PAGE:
QSRUCD has secured 11 top 100 rankings in the latest Quacquarelli Symonds (QS) World University Rankings by Subject, which were released last week. This year, the rankings featured 42 different subject categories. UCD was ranked under 39 of these. The top fifty universities in each subject are named, followed by rankings in bands of 50.
Veterinary Science was UCD’s highest scoring subject, ranking at 31st place. Last year, it was ranked in 40th place. In contrast, Development Studies dropped from 45th place in 2015 into the 51st-100th category. 11 subjects in the top 100 marks an increase from 9 subjects in 2015, and 7 in 2014.
UCD scored in the 51st-100th places for Archaeology, English Language and Literature, History, Modern Languages, Agriculture & Forestry, Nursing, Development Studies, Law, Politics & International Studies, and Social Policy and Administration.
Factors which influence the rankings include academic reputation, employer reputation, research citations per paper, and a “h-index” score. The h-index is designed to measure the “productivity and impact of the published work of a scientist or scholar.” This is then weighted differently based on how prevalent publications and citations are in each subject.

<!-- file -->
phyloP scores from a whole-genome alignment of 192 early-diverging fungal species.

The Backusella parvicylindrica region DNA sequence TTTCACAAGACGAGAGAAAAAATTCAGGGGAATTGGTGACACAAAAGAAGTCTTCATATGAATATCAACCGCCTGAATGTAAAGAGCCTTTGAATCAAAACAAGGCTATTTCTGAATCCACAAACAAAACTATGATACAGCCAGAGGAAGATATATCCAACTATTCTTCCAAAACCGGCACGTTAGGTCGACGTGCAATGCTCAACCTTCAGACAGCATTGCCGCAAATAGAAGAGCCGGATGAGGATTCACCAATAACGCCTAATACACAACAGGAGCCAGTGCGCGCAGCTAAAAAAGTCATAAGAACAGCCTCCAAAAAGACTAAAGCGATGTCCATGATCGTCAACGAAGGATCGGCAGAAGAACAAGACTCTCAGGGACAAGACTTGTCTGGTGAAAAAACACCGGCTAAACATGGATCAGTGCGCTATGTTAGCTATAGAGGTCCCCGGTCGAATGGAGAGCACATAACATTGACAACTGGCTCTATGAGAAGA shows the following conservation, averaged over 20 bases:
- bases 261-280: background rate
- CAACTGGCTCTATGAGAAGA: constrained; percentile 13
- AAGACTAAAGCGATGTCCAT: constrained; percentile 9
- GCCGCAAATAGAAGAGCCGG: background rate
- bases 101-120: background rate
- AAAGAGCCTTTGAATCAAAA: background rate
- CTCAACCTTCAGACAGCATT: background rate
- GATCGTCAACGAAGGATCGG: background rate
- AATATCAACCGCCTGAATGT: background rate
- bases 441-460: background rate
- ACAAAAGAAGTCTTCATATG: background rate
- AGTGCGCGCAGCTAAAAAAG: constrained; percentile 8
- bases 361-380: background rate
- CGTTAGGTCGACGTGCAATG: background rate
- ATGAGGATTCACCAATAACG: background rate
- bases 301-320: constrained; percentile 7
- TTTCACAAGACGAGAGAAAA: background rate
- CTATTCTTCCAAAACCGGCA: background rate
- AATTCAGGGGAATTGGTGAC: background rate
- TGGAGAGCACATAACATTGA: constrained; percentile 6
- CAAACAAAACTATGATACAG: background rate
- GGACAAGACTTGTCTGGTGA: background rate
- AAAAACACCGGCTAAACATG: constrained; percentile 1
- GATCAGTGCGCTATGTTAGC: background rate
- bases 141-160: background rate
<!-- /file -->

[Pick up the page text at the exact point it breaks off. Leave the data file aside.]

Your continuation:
At a national level, Irish universities secured six rankings in the top 50, including four from Trinity College Dublin (TCD) and one from University College Cork (UCC). TCD’s highest ranking was for Nursing at 31st place, while UCC also ranked high in 34th place for Nursing.
However, the news has been overshadowed by allegations TCD attempted to sway rankings. It is claimed that TCD sent out emails to inform academics and alumni that QS and Times Higher Education were sending out reputation surveys for their rankings research. The Irish Times said it had seen a letter from John J Boland, Vice-President and Dean of Research at TCD, which detailed how academics could become QS reviewers for the rankings. Rather than operate on an invitation-only basis like some of the other organisations, QS allows individuals to nominate themselves to take part in rankings surveys. The matter is currently being discussed between QS and TCD.
This is not the first time an Irish university has found itself in trouble with QS. UCC was at the centre of controversy in 2013 over a similar incident. Michael B. Murphy, president of UCC, wrote a letter to staff calling on them to get academics from other universities to help raise UCC’s rankings by registering to take part in reputations surveys for universities.

  • Cian Carton, News Editor